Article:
Genomic lesson: reconstruct biology
13 April 2001, Dov in biologicalEvolution forum.
Dov: > I sent this to Nature and to HMSBeagle, but so far it has not, yet?, been printed there…<
A most profound and stirring lesson of the recently published genomes drafts is, for some strange reason, not mentioned nor discussed :
This lesson is that reconstruction of biology has been due ever since biologists adopted the appearance of cellular life on Earth as the Big Bang of Life.
Genomes, all genomes, make most sense if you accept that celled life evolved from pre-celled life which, by our present knowledge, might have been based on individual archaic genes that evolved and speciated into more elaborate genes, some of whom entered into symbiotic associations, some of whom celled themselves, some of whom formed further intra- and/or inter-cells associations, etc.,.
If you adjust your conception of the evolution of life to such a scheme you realize that in-cell chromosomal genes associations, genomes, are products of evolution of their individual constituents much like the present mono- and poly-celled Earth organisms are products of evolution of their earlier cellular forms, all being products of evolution of their in-cell residents, all being products that evolved and are designed SOLELY for the replication of their in-cell residents, their genomes.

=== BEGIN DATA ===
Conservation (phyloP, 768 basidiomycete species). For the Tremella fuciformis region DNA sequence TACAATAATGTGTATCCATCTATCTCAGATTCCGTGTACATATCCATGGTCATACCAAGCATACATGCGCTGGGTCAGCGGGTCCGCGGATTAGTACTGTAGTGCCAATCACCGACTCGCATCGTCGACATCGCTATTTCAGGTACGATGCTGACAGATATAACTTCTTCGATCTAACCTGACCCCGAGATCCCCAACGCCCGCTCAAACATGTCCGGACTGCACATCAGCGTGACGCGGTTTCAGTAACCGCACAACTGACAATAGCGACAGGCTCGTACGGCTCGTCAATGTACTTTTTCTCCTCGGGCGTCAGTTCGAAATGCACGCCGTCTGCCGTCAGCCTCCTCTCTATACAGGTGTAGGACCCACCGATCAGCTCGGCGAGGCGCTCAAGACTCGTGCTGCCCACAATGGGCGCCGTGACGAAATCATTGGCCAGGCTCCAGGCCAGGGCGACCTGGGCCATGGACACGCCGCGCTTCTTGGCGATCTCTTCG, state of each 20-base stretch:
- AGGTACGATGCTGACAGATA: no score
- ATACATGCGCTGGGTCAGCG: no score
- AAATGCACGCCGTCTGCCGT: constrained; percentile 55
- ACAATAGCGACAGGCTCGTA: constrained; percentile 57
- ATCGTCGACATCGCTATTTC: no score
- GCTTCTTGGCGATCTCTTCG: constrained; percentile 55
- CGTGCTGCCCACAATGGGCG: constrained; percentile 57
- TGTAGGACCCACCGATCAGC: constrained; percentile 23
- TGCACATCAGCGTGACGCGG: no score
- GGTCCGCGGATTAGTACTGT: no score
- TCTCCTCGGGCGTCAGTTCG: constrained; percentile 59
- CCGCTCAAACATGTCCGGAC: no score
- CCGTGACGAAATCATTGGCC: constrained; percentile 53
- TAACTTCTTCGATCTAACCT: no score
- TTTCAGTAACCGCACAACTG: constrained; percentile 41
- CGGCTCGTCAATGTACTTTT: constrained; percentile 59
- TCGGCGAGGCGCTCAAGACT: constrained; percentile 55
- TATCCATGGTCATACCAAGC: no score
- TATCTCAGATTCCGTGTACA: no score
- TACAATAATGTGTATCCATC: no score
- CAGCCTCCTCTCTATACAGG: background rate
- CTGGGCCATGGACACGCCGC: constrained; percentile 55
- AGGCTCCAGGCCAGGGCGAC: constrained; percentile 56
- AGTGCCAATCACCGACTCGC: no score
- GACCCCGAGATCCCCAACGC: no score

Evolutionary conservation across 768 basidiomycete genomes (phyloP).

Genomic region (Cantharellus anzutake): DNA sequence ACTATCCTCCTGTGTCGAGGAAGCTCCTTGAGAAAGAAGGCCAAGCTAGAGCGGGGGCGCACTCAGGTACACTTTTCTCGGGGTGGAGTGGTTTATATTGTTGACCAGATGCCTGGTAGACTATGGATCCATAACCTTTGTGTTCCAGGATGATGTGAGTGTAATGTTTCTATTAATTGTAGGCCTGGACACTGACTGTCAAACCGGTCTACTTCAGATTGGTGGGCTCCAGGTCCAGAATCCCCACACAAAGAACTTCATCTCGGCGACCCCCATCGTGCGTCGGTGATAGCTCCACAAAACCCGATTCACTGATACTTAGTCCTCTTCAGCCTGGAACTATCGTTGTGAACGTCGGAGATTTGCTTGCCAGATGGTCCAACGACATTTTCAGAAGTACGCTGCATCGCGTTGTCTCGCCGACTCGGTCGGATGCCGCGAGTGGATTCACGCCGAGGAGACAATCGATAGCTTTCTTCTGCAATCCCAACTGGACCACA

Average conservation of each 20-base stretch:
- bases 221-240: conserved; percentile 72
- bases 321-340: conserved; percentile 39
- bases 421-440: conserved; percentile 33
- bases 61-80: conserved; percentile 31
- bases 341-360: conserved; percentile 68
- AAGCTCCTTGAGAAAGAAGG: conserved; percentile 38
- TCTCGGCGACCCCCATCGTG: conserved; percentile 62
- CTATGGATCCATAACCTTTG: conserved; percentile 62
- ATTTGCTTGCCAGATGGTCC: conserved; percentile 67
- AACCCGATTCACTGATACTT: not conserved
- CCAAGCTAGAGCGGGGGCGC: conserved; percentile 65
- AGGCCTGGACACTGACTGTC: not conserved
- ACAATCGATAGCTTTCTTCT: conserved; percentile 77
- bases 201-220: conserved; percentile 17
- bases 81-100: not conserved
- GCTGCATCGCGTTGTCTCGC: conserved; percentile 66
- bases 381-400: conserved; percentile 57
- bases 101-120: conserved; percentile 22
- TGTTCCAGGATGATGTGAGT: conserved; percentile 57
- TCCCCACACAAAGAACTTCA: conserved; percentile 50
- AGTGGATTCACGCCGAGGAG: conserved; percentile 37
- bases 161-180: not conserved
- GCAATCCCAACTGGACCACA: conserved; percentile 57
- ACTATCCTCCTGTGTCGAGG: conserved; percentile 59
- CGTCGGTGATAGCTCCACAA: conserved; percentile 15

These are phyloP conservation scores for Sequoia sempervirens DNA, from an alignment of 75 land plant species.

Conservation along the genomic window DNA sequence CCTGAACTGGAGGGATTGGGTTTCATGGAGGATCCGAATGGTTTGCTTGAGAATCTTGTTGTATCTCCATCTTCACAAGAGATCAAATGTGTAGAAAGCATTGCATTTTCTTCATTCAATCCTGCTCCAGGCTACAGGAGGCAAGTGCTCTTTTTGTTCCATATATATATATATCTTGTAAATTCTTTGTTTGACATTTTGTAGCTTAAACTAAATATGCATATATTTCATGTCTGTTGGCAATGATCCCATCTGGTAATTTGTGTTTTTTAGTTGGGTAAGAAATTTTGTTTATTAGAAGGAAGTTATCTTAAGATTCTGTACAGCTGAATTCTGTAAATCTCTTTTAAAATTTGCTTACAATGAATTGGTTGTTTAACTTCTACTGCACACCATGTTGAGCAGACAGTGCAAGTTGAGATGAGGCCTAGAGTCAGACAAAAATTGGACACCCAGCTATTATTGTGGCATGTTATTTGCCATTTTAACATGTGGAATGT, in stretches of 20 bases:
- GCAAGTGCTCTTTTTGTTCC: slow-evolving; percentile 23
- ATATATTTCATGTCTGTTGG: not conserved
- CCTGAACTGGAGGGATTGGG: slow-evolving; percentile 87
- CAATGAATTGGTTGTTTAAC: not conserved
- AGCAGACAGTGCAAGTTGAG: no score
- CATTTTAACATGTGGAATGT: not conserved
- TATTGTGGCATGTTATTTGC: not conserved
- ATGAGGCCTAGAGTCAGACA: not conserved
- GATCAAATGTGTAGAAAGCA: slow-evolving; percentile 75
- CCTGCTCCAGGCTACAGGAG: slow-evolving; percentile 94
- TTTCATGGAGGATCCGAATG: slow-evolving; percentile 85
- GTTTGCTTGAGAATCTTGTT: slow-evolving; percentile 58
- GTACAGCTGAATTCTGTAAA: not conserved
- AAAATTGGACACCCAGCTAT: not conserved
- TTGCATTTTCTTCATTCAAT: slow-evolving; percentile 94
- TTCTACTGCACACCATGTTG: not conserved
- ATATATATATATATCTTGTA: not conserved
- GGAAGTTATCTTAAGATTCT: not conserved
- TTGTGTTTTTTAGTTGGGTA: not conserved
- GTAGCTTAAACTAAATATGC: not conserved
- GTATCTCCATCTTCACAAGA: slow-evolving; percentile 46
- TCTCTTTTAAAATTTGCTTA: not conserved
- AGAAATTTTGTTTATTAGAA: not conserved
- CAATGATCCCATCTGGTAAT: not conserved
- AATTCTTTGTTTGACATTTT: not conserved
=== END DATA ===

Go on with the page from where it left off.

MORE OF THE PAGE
Reaction from herboteck:
I posted this on groups.yahoo.com/group/whatisevolution/
It is a very interesting point to consider. Certainly not enough attention has been paid to this idea.
Dov: Thank you very much Herb.
I doubt, though, that the "institutional" Biology establishment will even acknowledge the idea as a remote possibility, simply because there is no "reference" with it…